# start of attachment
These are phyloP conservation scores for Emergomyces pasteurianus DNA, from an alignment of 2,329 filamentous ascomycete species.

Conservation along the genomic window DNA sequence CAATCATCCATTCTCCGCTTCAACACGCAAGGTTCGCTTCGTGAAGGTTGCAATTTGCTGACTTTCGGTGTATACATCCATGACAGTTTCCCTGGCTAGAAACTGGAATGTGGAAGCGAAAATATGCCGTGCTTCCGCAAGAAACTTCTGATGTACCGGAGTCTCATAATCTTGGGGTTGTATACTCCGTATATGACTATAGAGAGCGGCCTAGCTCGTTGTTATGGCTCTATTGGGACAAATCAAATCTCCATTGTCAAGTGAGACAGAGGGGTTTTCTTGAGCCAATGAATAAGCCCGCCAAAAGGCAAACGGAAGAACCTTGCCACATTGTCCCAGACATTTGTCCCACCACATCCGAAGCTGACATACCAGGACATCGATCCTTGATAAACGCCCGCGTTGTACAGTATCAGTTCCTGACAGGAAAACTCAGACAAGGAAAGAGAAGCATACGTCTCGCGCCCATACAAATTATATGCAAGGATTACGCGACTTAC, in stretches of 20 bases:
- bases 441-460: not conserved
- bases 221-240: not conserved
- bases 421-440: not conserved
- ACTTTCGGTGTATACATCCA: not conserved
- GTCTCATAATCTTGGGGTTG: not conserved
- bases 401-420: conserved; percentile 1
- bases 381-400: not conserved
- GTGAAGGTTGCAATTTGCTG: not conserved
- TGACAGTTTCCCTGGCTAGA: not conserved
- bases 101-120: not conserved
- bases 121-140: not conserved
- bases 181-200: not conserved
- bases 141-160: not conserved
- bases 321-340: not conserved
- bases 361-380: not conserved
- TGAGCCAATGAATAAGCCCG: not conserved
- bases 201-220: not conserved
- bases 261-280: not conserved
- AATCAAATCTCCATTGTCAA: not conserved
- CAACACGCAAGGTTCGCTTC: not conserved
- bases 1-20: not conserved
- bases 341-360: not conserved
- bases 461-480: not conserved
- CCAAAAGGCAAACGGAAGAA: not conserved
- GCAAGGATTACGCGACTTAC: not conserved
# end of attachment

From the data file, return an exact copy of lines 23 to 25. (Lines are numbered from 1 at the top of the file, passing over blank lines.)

- bases 1-20: not conserved
- bases 341-360: not conserved
- bases 461-480: not conserved